Account service is a double-edged sword. It can be difficult to tell if the account manager works for the client or the agency. While account managers strive to make their clients happy no matter the cost, the results of thrilling that customer with the promise of incorporating a new application or utility usually causes damage to the relationship when the inevitable realization hits that the request is outside of the original project scope, expensive or potentially impossible.
3. Inaccurate Budgets
It is extraordinarily challenging for a non-technical person to estimate how long an application should take to develop. This is not an insult to those less technically inclined, but it’s an undeniable fact. It’s extraordinarily challenging for a non-programmer to estimate how long a project should take.
Just because an account manager assumes something is “easy” does not mean that it is. A single page site with only has one feature might seem simple; however, this one feature is actually an entire user system with an e-commerce tab. Many of the projects that come our way with limited time or funds usually get the scope changed significantly before delivery, and the client is never as satisfied with a “plan B” option. Get a developer to help with your estimate. Otherwise, you will get it wrong, turning the project into a suicide mission.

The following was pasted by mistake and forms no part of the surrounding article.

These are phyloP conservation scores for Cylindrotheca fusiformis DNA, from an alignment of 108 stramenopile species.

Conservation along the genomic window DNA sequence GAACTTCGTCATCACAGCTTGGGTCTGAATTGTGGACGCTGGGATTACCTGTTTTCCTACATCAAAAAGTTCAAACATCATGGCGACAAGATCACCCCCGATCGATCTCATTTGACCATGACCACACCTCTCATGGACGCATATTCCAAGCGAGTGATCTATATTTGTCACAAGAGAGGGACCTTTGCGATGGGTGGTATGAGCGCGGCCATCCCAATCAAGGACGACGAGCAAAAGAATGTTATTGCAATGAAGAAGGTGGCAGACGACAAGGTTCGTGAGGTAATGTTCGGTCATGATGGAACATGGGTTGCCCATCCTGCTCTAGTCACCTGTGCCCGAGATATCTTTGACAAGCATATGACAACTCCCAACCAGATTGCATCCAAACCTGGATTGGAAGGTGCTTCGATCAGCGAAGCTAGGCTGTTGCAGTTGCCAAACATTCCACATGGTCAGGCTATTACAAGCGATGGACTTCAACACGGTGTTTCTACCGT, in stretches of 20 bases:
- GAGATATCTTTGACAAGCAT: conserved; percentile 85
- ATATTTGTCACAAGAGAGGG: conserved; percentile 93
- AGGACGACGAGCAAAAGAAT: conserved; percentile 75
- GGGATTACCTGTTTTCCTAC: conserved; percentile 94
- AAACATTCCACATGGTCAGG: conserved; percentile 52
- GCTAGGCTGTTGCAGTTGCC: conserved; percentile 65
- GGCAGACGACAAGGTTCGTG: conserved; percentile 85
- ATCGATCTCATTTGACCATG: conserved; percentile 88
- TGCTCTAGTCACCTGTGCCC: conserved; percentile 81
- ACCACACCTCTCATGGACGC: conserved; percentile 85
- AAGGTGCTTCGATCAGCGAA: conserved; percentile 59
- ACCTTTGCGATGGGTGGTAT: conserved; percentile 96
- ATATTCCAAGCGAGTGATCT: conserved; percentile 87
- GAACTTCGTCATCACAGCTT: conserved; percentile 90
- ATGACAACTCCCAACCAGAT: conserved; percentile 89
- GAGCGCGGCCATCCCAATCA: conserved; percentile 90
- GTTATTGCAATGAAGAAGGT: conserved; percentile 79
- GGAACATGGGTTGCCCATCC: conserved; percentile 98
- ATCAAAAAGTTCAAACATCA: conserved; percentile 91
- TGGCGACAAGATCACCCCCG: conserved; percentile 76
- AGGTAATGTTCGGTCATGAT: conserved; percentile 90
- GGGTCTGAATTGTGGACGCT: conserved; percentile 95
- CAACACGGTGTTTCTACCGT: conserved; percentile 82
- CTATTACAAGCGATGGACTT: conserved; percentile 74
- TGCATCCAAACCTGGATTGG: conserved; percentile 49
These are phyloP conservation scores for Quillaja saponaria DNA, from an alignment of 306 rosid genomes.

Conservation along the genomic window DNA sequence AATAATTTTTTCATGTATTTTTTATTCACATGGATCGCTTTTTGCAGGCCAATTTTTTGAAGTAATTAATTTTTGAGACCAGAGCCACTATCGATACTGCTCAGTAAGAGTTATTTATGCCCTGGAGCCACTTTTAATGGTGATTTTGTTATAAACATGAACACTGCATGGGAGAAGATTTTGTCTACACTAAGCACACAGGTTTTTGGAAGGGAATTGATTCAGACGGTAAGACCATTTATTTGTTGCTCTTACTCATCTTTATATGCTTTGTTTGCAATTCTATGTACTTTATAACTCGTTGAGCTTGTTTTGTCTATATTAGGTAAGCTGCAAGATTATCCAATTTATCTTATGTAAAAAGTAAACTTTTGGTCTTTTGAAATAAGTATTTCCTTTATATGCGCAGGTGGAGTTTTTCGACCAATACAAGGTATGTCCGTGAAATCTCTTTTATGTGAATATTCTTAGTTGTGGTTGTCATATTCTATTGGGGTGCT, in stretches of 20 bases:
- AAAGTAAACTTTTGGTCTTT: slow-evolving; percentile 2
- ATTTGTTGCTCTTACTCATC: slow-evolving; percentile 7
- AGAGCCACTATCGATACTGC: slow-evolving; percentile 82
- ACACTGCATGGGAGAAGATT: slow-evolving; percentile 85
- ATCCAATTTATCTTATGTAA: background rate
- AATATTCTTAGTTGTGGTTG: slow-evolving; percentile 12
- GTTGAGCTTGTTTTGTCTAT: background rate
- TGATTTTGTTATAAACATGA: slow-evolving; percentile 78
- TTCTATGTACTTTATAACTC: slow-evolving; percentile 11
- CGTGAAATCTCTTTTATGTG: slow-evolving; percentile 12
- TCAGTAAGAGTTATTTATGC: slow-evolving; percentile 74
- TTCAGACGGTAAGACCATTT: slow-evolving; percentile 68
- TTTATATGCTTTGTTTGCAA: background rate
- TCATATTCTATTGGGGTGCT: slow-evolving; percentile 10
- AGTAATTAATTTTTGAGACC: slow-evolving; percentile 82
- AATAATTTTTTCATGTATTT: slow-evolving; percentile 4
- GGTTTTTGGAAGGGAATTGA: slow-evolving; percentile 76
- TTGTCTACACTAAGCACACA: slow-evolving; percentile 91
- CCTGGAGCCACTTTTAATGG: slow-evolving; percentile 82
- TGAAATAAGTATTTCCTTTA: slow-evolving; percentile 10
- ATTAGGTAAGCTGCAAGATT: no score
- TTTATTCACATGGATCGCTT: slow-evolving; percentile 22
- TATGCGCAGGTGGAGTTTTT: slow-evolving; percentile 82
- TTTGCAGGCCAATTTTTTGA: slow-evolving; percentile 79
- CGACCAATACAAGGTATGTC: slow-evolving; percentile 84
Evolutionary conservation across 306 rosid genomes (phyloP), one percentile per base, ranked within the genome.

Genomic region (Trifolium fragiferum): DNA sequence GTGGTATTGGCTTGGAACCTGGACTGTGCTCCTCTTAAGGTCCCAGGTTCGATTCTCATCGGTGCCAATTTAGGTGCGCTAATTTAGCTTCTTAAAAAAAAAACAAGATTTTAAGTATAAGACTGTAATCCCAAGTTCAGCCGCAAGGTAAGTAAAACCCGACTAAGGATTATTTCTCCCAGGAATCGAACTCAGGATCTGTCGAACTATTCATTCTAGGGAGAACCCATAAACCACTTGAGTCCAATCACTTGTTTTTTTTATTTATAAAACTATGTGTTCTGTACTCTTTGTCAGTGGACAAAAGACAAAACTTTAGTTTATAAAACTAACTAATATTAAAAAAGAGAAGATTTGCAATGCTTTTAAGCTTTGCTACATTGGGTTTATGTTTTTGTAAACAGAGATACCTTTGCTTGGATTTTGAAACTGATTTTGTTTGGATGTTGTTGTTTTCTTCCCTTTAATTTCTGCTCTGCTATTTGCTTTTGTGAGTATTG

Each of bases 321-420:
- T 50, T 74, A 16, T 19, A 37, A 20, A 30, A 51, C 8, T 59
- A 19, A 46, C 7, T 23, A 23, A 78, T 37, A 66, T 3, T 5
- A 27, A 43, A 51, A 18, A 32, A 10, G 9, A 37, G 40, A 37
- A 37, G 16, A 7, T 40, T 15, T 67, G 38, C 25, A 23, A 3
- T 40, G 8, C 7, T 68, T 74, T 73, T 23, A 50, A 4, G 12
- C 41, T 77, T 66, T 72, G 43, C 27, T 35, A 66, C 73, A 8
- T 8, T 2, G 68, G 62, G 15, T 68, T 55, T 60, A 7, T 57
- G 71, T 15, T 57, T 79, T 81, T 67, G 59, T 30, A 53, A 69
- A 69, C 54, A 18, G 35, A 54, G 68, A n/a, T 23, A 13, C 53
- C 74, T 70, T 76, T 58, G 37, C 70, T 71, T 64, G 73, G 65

4. Trend-Based Designs
It is very easy for a creative person (though sometimes at the direction of an itchy and “inspired” client) to get lost in current trends without stopping to consider how they actually affect the user experience of the desired platform (“This site needs more parallax, HTML5 and flat design”).
As a general rule when adopting trendy features, ensure first that they will serve some sort of purpose on your platform. Stop and ask yourself why the site needs parallax and pause to actually define what you mean by HTML5. Design for your users and how you want them to consume your content; don’t design for your portfolio.
Unless it fixes a user interface problem, visitors typically do not care about this type of thing as much as you think. They just want the site to look good and function well — it’s that simple.
5. The Mythical Man-Month
This is the most important rule a veteran computer scientist will beat into your skull until you understand it. The term comes from a magical book called “The Mythical Man-Month” by Fred Brooks, who is a legend in the world of software — specifically development practices. If you boiled the premise of this book down to a single, tweet-able idiom, it is this: Adding developers to an already late software project makes it later.
Read that a couple more times for effect. In fact, go read the book, and then come back and re-read this. I’ll put this idea into perspective: Digital Agencies do this all the time. Project late? Let’s throw more manpower at it! Project scope changing? Let’s add more developers! This will unfailingly cause your projects to require more time, and you will end up spending more to deliver less.